Transcatheter closure of perimembranous and intracristal ventricular septal defects with the shsma occluder

Authors

  • Daxin Zhou MB,

    1. Department of Cardiology, Shanghai Institute of Cardiovascular Diseases, Zhongshan Hospital, Fudan University, Shanghai, China
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    • Daxin Zhou and Wenzhi Pan contributed equally to this work.

  • Wenzhi Pan MD,

    1. Department of Cardiology, Shanghai Institute of Cardiovascular Diseases, Zhongshan Hospital, Fudan University, Shanghai, China
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    • Daxin Zhou and Wenzhi Pan contributed equally to this work.

  • Lihua Guan MB,

    1. Department of Cardiology, Shanghai Institute of Cardiovascular Diseases, Zhongshan Hospital, Fudan University, Shanghai, China
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  • Junbo Ge MD

    Corresponding author
    1. Department of Cardiology, Shanghai Institute of Cardiovascular Diseases, Zhongshan Hospital, Fudan University, Shanghai, China
    • Department of Cardiology, Zhongshan Hospital, No. 180, Fenglin Road, Shanghai 200032, China
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  • Conflict of interest: None of the authors has a conflict of interest.

Abstract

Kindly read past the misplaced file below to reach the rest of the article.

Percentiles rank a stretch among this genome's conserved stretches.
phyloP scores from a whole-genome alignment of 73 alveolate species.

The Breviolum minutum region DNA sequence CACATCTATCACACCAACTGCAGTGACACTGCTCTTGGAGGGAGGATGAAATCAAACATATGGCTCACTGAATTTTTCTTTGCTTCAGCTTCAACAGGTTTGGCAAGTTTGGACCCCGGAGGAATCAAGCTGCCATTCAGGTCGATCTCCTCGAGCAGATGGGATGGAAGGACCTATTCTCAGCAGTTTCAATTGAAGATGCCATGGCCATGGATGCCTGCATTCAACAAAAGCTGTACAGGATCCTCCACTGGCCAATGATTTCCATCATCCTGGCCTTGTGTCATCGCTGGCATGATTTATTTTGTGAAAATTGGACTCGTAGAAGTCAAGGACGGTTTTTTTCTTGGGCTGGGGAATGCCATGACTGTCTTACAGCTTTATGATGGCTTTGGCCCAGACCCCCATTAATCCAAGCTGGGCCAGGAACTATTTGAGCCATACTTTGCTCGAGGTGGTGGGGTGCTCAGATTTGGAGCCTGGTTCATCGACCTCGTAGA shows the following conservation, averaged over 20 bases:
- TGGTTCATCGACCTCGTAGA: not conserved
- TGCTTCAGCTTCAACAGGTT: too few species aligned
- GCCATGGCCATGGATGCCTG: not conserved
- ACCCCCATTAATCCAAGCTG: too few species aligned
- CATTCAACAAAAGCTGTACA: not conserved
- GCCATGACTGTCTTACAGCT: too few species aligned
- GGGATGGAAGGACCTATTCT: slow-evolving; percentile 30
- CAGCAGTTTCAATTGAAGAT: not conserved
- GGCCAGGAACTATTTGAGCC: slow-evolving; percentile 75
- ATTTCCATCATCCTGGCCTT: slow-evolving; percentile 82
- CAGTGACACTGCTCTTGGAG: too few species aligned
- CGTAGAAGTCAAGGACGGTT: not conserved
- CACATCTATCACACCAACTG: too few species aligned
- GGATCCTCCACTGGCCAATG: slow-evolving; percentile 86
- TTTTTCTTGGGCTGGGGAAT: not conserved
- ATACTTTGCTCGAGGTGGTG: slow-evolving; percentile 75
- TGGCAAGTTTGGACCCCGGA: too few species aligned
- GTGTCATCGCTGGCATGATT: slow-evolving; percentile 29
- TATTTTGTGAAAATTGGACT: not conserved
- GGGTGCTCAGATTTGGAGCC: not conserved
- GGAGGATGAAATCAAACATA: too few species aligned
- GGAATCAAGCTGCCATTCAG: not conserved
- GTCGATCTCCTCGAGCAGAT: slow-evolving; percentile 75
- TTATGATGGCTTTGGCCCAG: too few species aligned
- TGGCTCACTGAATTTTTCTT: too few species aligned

Objectives: The objective of this study was to evaluate the safety and efficacy of transcatheter closure of perimembranous ventricular septal defect (pmVSD) and intracristal VSD (icVSD) using the Shanghai Shape Memory Alloy (SHSMA) pmVSD occluder. Background: There is still limited experience with transcatheter closure of pmVSD and icVSD. Methods: Between January 2003 and September 2010, 348 patients with pmVSD and 47 patients with icVSD underwent transcatheter closure using a SHSMA pmVSD occluder. Results: The total successful closure rate in pmVSD and icVSD subjects was 97.4 and 78.7%, respectively. During the perioperative period, no death, major bleeding or hemolysis occurred in both groups. In pmVSD group, one case of occluder dislodgement, one case of pericardial tamponade, and two cases of thromboembolism occurred. None in icVSD group had these complications. During a median of 3.2 years of follow-up, there was no evidence of significant residual shunt and device-related valve regurgitation. None in icVSD group and 10 patients (2.9%) in pmVSD group had a persistent arrhythmia. Overall, only one patient (0.3%) with pmVSD acquired complete atrioventricular block requiring implantation of a permanent pacemaker. The rim from the tricuspid valve to the defect < 4 mm was the only predictor of arrhythmic complications after procedure (OR = 4.24; P = 0.021). Conclusions: Transcatheter closure of pmVSD in selected patients using the SHSMA occluder is effective and safe. Transcatheter closure of icVSD in experienced hands using this device is also feasible and safe. © 2011 Wiley Periodicals, Inc.

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